Bruins

20 Under 25: Jake DeBrusk hopes to salvage 2015 Draft for Bruins

20 Under 25: Jake DeBrusk hopes to salvage 2015 Draft for Bruins

Don Sweeney didn’t earn many fans when he got creative with three consecutive picks in the first round of the 2015 draft.

Jakub Zboril, the perceived safe pick, proved to be anything but. Zach Senyshyn hasn’t exactly proven those who called him a reach wrong. Meanwhile, the three players taken right after the Bruins were on the clock have become bona fide stars (Mathew Barzal, Kyle Connor, Thomas Chabot).

At least the second of those three Bruins picks has been really good. 

Truly, Jake DeBrusk has been. For a team that’s already got its share of regular 30-goal-scorers in Brad Marchand, Patrice Bergeron and David Pastrnak, DeBrusk is well on his way to becoming the fourth. In just his second NHL season, DeBrusk pushed for 30 by netting 27 goals in 68 games. 

While DeBrusk’s points have been consistent in each of his two years (43 as a rookie, 42 last season), he’ll have plenty of motivation to further break out as he enters the final year of his entry level contract. 

One unknown with DeBrusk: What kind of postseason player will he ultimately be? After first-round heroics as a rookie against the Maple Leafs, the left wing struggled in his second playoff run. His 11-point showing in 24 games left more to be desired. 

At 22, DeBrusk is already a solid top-sixer. If he becomes a star, it will really soften the blow of what was at the time a really rough draft night for the B’s. 

Click here to see this year's candidates for the 20 Under 25 list

Click here to vote for this year's 20 Under 25

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Bruins' Kevan Miller 'getting closer' to return, says Bruce Cassidy

Bruins' Kevan Miller 'getting closer' to return, says Bruce Cassidy

Kevan Miller hasn't appeared in a game for the Bruins since April 4 due to a fractured kneecap, but there's finally some encouraging news regarding the defenseman's recovery.

On Wednesday, B's head coach Bruce Cassidy told Bruins.com's Eric Russo that Miller is "getting closer" to joining the team although there still is no projected return date.

“I don’t know if it’s two (days) on, one off, or what they’ve got him on,” Cassidy said. “But he’s getting closer. Until he’s with the team, it’s hard to project (a return date). Let’s get him with the team, get him in a normal sweater, get some contact and I’ll probably have a better timeline of when he can return. So far so good, he’s working hard on the drills he’s been given.”

With fellow defenseman John Moore also missing time as he recovers from shoulder surgery, Miller would be a welcome addition to the Bruins' blue line.

For now, though, the Bruins will be tasked with taking on a couple of tough Atlantic Division foes in their next two matchups. They'll host the Tampa Bay Lightning on Thursday night at 7 p.m. ET, then visit the Toronto Maple Leafs for a Saturday night matchup at 7 p.m. ET.

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Bruins HC Bruce Cassidy: Poor second periods are 'going to bite us in the ass'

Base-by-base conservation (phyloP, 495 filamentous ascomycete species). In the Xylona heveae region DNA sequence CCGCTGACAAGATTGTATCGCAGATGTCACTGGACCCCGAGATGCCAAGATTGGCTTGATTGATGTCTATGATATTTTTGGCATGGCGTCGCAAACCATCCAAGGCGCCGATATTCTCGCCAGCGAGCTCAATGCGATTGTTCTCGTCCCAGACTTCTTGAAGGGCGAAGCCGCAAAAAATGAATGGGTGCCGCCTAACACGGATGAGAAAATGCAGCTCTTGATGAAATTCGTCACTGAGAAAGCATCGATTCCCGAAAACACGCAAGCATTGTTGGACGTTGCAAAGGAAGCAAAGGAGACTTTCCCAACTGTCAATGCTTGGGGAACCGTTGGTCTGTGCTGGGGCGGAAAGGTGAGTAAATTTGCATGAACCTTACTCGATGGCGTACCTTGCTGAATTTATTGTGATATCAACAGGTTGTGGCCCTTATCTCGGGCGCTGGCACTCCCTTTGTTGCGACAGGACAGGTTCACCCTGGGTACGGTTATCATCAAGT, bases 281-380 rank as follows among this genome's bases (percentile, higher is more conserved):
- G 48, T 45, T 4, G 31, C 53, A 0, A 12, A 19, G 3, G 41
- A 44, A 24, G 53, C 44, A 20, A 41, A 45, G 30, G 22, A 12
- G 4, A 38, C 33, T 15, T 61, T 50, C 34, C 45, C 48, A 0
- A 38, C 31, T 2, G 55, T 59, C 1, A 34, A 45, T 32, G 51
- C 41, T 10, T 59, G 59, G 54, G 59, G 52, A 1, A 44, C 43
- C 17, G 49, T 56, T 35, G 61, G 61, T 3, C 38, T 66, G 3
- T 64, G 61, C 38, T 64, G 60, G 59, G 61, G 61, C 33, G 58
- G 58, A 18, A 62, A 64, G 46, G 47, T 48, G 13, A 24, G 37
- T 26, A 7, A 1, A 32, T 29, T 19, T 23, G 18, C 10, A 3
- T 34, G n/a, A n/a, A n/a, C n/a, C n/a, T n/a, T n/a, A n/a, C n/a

Bruins HC Bruce Cassidy: Poor second periods are 'going to bite us in the ass'

BRIGHTON, Mass. — Bruce Cassidy is obviously pleased that the Bruins have jumped out to a 5-1-0 start this season, but the B’s head coach also knows the team is playing with fire when it comes to their lackluster second periods.

Sure, the Bruins are outscoring opponents by a 4-3 margin in second periods this season, so it doesn’t appear to be a big deal statistically. But the B’s have also scored first in five of their six games thus far this season, and that plays into a bit of the middle 20-minute malaise that has been one of Boston’s weak spots in an otherwise encouraging start to the season.

Cassidy went so far as to call the second period effort “exceptionally poor” in Monday’s win over the Ducks as they were outshot 16-6, and admitted after Wednesday’s practice that they’ve been able to get away with the lollygagging as of late against less dangerous teams like the New Jersey Devils and Anaheim Ducks. Certainly the superior play of Tuukka Rask and Jaroslav Halak in the early going has saved them as well, but that isn’t going to be sustainable against a higher caliber of competition.

In fact that’s going to change with Atlantic Division rivals in the Lightning and the Maple Leafs on the docket over the next week.  

“We could probably fall behind [on the scoreboard] and then we’d see a better second [period]. I don’t want to go down that road if we can help it because we pride ourselves on starting on time. [It’s about] the details of the game and getting their attention,” said Cassidy. “This might happen [against Tampa Bay] or on Saturday. We may start seeing teams that aren’t as offensively challenged as the last few that we’ve had to let them off the hook.

“We might learn just because of the competition that we’re playing. I don’t think it’s anything that they’re not aware of. They lose their focus, they lose their details, the line changes are slower and the puck management is softer. Some of these things they kind of lose their way a little bit. Some of it is on us to get their attention, but some of it is on them that it’s part of their responsibility as well when they step on the ice. I’m not losing my mind over it, but I know it’s something that’s going to bite us in the ass at some point.”

Will the Bruins tighten up their second period issues, or will it be the fatal flaw that sinks them in some ultra-important games against Tampa Bay and Toronto over the next few days? We’ll soon find out as the real regular season begins to get going with Boston’s traditional rivals that can expose weaknesses that have been masked over the first few weeks of the regular season.

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